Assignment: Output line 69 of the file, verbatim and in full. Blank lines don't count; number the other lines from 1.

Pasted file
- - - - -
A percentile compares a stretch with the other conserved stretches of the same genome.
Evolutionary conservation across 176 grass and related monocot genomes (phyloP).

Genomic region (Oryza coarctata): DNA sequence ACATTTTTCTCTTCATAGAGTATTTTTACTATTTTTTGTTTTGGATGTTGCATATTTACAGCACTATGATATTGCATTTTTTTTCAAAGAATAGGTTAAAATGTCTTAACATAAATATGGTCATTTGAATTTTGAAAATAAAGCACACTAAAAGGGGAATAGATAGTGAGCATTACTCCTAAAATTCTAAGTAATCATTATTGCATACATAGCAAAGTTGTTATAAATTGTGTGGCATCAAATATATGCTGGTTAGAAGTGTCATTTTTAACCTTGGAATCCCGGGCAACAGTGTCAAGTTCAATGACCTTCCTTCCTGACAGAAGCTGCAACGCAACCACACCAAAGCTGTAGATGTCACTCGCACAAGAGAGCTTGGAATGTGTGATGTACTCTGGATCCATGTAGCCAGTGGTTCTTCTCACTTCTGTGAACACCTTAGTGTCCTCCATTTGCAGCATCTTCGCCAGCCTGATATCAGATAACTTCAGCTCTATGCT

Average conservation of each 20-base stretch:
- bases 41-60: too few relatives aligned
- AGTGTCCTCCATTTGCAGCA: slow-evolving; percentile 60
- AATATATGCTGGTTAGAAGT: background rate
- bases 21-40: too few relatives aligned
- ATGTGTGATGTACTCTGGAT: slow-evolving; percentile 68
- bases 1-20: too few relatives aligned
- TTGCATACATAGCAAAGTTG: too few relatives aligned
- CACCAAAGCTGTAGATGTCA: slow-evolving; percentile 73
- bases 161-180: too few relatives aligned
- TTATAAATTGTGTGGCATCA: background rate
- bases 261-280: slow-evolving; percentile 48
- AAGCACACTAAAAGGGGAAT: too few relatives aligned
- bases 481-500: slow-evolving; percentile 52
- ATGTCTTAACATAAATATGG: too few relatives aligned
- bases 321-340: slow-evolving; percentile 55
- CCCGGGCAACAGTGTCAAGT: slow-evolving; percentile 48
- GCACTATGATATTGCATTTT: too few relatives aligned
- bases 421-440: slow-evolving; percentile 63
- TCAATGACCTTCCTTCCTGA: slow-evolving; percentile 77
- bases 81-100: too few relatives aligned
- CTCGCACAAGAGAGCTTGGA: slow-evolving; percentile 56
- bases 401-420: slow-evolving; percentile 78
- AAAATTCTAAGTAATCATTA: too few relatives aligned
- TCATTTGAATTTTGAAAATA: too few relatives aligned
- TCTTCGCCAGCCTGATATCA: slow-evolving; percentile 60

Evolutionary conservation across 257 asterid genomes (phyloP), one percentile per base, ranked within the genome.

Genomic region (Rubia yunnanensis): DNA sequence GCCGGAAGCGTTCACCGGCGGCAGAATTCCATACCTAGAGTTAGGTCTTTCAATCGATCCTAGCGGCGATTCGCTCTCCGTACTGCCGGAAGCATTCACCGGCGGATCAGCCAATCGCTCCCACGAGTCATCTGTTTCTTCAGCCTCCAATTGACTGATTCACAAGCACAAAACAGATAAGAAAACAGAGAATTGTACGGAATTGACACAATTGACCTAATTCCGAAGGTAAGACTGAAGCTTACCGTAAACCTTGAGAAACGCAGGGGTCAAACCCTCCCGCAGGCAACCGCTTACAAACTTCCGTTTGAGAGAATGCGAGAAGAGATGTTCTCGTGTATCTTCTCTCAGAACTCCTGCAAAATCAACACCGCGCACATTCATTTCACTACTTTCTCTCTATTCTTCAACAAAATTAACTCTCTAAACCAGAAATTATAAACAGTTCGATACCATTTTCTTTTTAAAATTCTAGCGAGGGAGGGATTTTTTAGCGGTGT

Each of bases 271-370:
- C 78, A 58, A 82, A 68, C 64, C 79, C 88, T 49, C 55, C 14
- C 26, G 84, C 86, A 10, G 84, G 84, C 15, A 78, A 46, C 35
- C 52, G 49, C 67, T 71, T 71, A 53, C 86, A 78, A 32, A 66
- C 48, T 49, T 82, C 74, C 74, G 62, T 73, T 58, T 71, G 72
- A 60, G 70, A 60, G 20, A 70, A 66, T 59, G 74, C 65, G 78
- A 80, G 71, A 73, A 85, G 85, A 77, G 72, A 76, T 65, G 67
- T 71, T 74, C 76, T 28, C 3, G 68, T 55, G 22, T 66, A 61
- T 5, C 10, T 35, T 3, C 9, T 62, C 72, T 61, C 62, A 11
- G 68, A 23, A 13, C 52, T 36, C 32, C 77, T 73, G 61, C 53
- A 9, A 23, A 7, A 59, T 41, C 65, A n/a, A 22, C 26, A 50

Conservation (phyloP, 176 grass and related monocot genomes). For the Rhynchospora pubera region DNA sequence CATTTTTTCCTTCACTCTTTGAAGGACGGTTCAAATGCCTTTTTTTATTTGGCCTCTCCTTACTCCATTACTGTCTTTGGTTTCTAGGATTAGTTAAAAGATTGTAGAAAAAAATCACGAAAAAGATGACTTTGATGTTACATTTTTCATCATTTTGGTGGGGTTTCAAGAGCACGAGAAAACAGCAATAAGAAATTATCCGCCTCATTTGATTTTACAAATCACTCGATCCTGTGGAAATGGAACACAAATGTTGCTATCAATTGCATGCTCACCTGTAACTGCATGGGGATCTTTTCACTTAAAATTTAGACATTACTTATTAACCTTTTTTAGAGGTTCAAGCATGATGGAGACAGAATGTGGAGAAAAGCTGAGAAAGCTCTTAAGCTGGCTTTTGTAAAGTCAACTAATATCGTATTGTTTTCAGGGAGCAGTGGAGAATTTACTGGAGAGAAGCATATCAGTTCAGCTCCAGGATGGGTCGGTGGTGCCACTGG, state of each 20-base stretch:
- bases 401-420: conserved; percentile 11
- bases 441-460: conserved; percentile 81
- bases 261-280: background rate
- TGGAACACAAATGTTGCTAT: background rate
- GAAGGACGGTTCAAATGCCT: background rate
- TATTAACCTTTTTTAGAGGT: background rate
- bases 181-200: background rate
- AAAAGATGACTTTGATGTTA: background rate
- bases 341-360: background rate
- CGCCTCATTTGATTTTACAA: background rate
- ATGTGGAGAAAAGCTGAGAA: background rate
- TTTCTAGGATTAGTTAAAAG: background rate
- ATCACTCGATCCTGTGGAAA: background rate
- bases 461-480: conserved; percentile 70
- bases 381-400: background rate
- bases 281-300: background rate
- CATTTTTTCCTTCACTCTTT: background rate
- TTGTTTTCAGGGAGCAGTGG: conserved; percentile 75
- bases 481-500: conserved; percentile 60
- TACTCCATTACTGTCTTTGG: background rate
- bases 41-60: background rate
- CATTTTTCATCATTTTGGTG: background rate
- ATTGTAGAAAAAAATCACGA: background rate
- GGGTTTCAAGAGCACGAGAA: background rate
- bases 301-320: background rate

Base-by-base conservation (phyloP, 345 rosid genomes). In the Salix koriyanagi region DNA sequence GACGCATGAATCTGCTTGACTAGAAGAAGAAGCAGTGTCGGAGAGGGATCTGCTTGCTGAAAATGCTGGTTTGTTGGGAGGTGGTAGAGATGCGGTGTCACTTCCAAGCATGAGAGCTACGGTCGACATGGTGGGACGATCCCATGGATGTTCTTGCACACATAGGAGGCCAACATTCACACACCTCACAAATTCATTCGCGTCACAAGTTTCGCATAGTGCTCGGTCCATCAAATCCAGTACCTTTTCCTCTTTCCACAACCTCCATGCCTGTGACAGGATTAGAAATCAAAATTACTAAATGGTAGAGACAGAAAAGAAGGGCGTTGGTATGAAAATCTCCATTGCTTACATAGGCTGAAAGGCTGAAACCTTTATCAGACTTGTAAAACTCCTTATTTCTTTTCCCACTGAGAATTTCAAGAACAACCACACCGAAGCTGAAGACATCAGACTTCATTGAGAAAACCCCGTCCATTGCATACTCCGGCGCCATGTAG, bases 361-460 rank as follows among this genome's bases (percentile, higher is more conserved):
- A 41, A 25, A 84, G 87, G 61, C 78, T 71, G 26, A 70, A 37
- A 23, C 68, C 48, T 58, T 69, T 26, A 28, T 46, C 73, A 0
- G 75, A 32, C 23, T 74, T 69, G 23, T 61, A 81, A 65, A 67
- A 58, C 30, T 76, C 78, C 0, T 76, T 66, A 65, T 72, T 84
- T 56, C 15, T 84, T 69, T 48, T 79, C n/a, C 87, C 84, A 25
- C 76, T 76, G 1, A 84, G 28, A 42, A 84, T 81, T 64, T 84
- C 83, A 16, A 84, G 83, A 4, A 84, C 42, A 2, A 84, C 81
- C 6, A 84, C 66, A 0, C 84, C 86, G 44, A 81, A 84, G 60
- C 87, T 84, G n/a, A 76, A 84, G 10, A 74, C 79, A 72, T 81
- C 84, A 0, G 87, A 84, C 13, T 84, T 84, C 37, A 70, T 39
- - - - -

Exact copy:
Base-by-base conservation (phyloP, 345 rosid genomes). In the Salix koriyanagi region DNA sequence GACGCATGAATCTGCTTGACTAGAAGAAGAAGCAGTGTCGGAGAGGGATCTGCTTGCTGAAAATGCTGGTTTGTTGGGAGGTGGTAGAGATGCGGTGTCACTTCCAAGCATGAGAGCTACGGTCGACATGGTGGGACGATCCCATGGATGTTCTTGCACACATAGGAGGCCAACATTCACACACCTCACAAATTCATTCGCGTCACAAGTTTCGCATAGTGCTCGGTCCATCAAATCCAGTACCTTTTCCTCTTTCCACAACCTCCATGCCTGTGACAGGATTAGAAATCAAAATTACTAAATGGTAGAGACAGAAAAGAAGGGCGTTGGTATGAAAATCTCCATTGCTTACATAGGCTGAAAGGCTGAAACCTTTATCAGACTTGTAAAACTCCTTATTTCTTTTCCCACTGAGAATTTCAAGAACAACCACACCGAAGCTGAAGACATCAGACTTCATTGAGAAAACCCCGTCCATTGCATACTCCGGCGCCATGTAG, bases 361-460 rank as follows among this genome's bases (percentile, higher is more conserved):